Sadly much of your time is spent either dealing with these enemies or platforming over bottomless pits. The few real puzzles in this game are more a matter of moving something or moving something in a timed manner. There's nothing here that challenges your intellect being more in line with the original Soul Reaver than Darksiders so you'll be moving boxes a short distance or pulling levers instead of more complicated puzzles.

As you start playing the game the player can see how pained Dante is by what's going on and how desperate he is to help his love. But as time goes on the story reveals more of the mans personal tragedies as well as his failings that lead to his current predicament. It's all very interesting but the plot sort of loses its way near the end, managing to make less and less sense until it finally culminates in several, nonsensical, plot twists that do nothing to add to the game. You'll know them when you come across them but it's spoiling nothing to say that the Beatrice situation is resolved in a flat out terrible manner.

Much like the story, the game starts off very promising. Fighting your way into Hell and through the first layer, Limbo, feels like a powerful experience. There's just so much going on that the mood is really set with plenty of unique enemies coming after you, culminating in a cool, but somewhat easy, fight against the judge of the dead, King Minos. But the later levels lack all of this - recycling enemies so that you see Greed demons in Fraud and Lust demons... everywhere, fairly generic platforming and uninteresting, but overly hard, boss fights. This culminates in a two-fold slap in the face: the infamous Fraud layer that consists of ten challenge rooms connected by minor platforming trips which are just terrible and the last layer of Treachery which is just a bridge of ice that falls apart as you walk slowly across to the final boss fight.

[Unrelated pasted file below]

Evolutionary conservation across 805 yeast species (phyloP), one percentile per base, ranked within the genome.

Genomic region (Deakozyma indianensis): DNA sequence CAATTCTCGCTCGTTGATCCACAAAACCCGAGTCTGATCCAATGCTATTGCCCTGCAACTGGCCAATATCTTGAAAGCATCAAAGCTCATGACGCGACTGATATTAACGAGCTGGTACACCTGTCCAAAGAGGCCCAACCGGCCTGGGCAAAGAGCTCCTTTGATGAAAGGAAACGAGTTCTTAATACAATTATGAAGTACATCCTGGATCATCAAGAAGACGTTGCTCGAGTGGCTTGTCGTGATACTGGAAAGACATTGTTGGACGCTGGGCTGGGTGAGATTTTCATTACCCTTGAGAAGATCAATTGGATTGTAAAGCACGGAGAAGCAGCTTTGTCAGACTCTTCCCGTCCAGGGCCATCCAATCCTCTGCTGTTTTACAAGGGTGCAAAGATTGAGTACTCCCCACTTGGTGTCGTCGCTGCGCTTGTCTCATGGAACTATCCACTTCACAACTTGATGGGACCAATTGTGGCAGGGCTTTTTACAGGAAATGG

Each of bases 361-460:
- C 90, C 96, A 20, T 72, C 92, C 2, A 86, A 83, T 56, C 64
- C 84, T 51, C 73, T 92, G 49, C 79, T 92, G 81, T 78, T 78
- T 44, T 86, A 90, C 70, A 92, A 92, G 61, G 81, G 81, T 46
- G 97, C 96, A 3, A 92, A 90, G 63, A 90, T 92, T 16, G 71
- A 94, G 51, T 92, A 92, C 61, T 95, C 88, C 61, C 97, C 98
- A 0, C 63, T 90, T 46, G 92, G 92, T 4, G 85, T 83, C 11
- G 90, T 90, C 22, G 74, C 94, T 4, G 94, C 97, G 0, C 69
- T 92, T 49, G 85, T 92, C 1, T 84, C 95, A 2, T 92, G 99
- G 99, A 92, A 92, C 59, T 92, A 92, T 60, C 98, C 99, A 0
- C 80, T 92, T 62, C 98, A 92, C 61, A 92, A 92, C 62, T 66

While it's a good looking game that doesn't really help the games issues. The graphical quality follows the rest of the games downward curve, going from really interesting visuals to somewhat generic with rehashed enemies. Dante's Inferno seems to try using over-sexualization and gore to cover it some of its shortcomings, especially with its absolute adoration for the Temptress demons but it doesn't do anything for the game. By the time you complete the Lust layer, watching the boss' giant boobs wiggle all over the place, you won't really be paying attention anymore. It's just too over the top to take seriously.

Dante's Inferno would be a much better game if it had spent a bit more time in development. The last half of the game isn't very imaginative, the final two levels are just terrible, enemies are reused far too often and it really feels like there should have been two endings (one for each alignment). As it stands you get a game that averages about eight hours to complete the first time, less on subsequent playthroughs, and at least a good hour and a half is spent with what feel like filler. It's frankly not worth the money and while future DLC might sound promising it doesn't justify the games price tag.